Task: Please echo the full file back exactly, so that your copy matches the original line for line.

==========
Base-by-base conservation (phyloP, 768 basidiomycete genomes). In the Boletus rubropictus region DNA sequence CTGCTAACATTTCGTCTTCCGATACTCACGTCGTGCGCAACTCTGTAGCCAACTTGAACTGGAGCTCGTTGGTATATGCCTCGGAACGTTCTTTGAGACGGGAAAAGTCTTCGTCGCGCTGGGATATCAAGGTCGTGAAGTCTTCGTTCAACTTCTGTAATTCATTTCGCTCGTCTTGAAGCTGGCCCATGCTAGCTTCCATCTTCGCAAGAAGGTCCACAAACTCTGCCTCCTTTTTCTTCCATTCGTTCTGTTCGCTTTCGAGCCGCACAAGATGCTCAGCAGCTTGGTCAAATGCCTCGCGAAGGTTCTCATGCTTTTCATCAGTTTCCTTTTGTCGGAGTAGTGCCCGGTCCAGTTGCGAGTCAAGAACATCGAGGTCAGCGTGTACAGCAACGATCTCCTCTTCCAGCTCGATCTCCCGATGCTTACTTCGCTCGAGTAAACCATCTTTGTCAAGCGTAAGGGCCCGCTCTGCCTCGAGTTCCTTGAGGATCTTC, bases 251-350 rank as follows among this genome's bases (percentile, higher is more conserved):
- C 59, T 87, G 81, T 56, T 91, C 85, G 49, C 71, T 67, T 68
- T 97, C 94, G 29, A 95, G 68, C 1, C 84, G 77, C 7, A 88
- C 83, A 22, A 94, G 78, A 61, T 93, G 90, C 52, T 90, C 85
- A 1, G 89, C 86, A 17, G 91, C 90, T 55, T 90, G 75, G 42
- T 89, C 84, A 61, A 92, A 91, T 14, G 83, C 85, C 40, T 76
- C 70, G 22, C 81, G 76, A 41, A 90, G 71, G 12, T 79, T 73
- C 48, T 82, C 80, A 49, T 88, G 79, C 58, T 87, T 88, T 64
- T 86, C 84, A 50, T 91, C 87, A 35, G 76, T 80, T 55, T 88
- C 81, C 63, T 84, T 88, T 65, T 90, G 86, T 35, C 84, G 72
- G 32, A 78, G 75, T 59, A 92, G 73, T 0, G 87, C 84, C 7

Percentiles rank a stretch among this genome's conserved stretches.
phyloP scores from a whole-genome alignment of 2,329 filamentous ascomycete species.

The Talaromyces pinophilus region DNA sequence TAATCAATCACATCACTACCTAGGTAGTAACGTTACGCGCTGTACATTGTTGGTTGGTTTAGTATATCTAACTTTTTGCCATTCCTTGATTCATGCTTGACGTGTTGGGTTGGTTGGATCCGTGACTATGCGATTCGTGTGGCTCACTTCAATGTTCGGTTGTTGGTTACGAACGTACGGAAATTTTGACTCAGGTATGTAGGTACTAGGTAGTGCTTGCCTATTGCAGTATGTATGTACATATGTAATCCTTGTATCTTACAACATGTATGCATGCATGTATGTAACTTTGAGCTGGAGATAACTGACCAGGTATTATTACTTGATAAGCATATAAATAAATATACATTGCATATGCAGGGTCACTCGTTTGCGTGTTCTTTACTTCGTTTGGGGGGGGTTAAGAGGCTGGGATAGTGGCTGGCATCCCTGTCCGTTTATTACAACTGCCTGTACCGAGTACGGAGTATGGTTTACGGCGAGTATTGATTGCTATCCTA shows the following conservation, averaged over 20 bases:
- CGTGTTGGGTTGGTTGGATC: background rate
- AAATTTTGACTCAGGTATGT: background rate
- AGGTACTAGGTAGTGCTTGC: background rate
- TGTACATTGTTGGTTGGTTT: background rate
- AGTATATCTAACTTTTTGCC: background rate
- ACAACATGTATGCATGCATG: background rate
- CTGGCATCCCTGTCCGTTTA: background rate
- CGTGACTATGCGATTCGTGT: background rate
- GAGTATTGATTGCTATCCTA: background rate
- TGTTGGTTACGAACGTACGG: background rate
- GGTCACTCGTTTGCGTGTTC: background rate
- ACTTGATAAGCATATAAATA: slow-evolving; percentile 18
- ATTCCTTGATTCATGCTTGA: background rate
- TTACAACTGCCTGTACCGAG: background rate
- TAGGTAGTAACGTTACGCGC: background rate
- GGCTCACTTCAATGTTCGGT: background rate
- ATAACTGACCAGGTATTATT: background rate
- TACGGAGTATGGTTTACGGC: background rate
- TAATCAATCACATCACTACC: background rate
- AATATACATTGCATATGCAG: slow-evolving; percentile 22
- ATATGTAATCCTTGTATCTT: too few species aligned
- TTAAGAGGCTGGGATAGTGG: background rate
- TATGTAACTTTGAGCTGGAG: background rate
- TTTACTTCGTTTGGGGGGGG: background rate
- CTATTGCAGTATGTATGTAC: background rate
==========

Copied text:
Base-by-base conservation (phyloP, 768 basidiomycete genomes). In the Boletus rubropictus region DNA sequence CTGCTAACATTTCGTCTTCCGATACTCACGTCGTGCGCAACTCTGTAGCCAACTTGAACTGGAGCTCGTTGGTATATGCCTCGGAACGTTCTTTGAGACGGGAAAAGTCTTCGTCGCGCTGGGATATCAAGGTCGTGAAGTCTTCGTTCAACTTCTGTAATTCATTTCGCTCGTCTTGAAGCTGGCCCATGCTAGCTTCCATCTTCGCAAGAAGGTCCACAAACTCTGCCTCCTTTTTCTTCCATTCGTTCTGTTCGCTTTCGAGCCGCACAAGATGCTCAGCAGCTTGGTCAAATGCCTCGCGAAGGTTCTCATGCTTTTCATCAGTTTCCTTTTGTCGGAGTAGTGCCCGGTCCAGTTGCGAGTCAAGAACATCGAGGTCAGCGTGTACAGCAACGATCTCCTCTTCCAGCTCGATCTCCCGATGCTTACTTCGCTCGAGTAAACCATCTTTGTCAAGCGTAAGGGCCCGCTCTGCCTCGAGTTCCTTGAGGATCTTC, bases 251-350 rank as follows among this genome's bases (percentile, higher is more conserved):
- C 59, T 87, G 81, T 56, T 91, C 85, G 49, C 71, T 67, T 68
- T 97, C 94, G 29, A 95, G 68, C 1, C 84, G 77, C 7, A 88
- C 83, A 22, A 94, G 78, A 61, T 93, G 90, C 52, T 90, C 85
- A 1, G 89, C 86, A 17, G 91, C 90, T 55, T 90, G 75, G 42
- T 89, C 84, A 61, A 92, A 91, T 14, G 83, C 85, C 40, T 76
- C 70, G 22, C 81, G 76, A 41, A 90, G 71, G 12, T 79, T 73
- C 48, T 82, C 80, A 49, T 88, G 79, C 58, T 87, T 88, T 64
- T 86, C 84, A 50, T 91, C 87, A 35, G 76, T 80, T 55, T 88
- C 81, C 63, T 84, T 88, T 65, T 90, G 86, T 35, C 84, G 72
- G 32, A 78, G 75, T 59, A 92, G 73, T 0, G 87, C 84, C 7

Percentiles rank a stretch among this genome's conserved stretches.
phyloP scores from a whole-genome alignment of 2,329 filamentous ascomycete species.

The Talaromyces pinophilus region DNA sequence TAATCAATCACATCACTACCTAGGTAGTAACGTTACGCGCTGTACATTGTTGGTTGGTTTAGTATATCTAACTTTTTGCCATTCCTTGATTCATGCTTGACGTGTTGGGTTGGTTGGATCCGTGACTATGCGATTCGTGTGGCTCACTTCAATGTTCGGTTGTTGGTTACGAACGTACGGAAATTTTGACTCAGGTATGTAGGTACTAGGTAGTGCTTGCCTATTGCAGTATGTATGTACATATGTAATCCTTGTATCTTACAACATGTATGCATGCATGTATGTAACTTTGAGCTGGAGATAACTGACCAGGTATTATTACTTGATAAGCATATAAATAAATATACATTGCATATGCAGGGTCACTCGTTTGCGTGTTCTTTACTTCGTTTGGGGGGGGTTAAGAGGCTGGGATAGTGGCTGGCATCCCTGTCCGTTTATTACAACTGCCTGTACCGAGTACGGAGTATGGTTTACGGCGAGTATTGATTGCTATCCTA shows the following conservation, averaged over 20 bases:
- CGTGTTGGGTTGGTTGGATC: background rate
- AAATTTTGACTCAGGTATGT: background rate
- AGGTACTAGGTAGTGCTTGC: background rate
- TGTACATTGTTGGTTGGTTT: background rate
- AGTATATCTAACTTTTTGCC: background rate
- ACAACATGTATGCATGCATG: background rate
- CTGGCATCCCTGTCCGTTTA: background rate
- CGTGACTATGCGATTCGTGT: background rate
- GAGTATTGATTGCTATCCTA: background rate
- TGTTGGTTACGAACGTACGG: background rate
- GGTCACTCGTTTGCGTGTTC: background rate
- ACTTGATAAGCATATAAATA: slow-evolving; percentile 18
- ATTCCTTGATTCATGCTTGA: background rate
- TTACAACTGCCTGTACCGAG: background rate
- TAGGTAGTAACGTTACGCGC: background rate
- GGCTCACTTCAATGTTCGGT: background rate
- ATAACTGACCAGGTATTATT: background rate
- TACGGAGTATGGTTTACGGC: background rate
- TAATCAATCACATCACTACC: background rate
- AATATACATTGCATATGCAG: slow-evolving; percentile 22
- ATATGTAATCCTTGTATCTT: too few species aligned
- TTAAGAGGCTGGGATAGTGG: background rate
- TATGTAACTTTGAGCTGGAG: background rate
- TTTACTTCGTTTGGGGGGGG: background rate
- CTATTGCAGTATGTATGTAC: background rate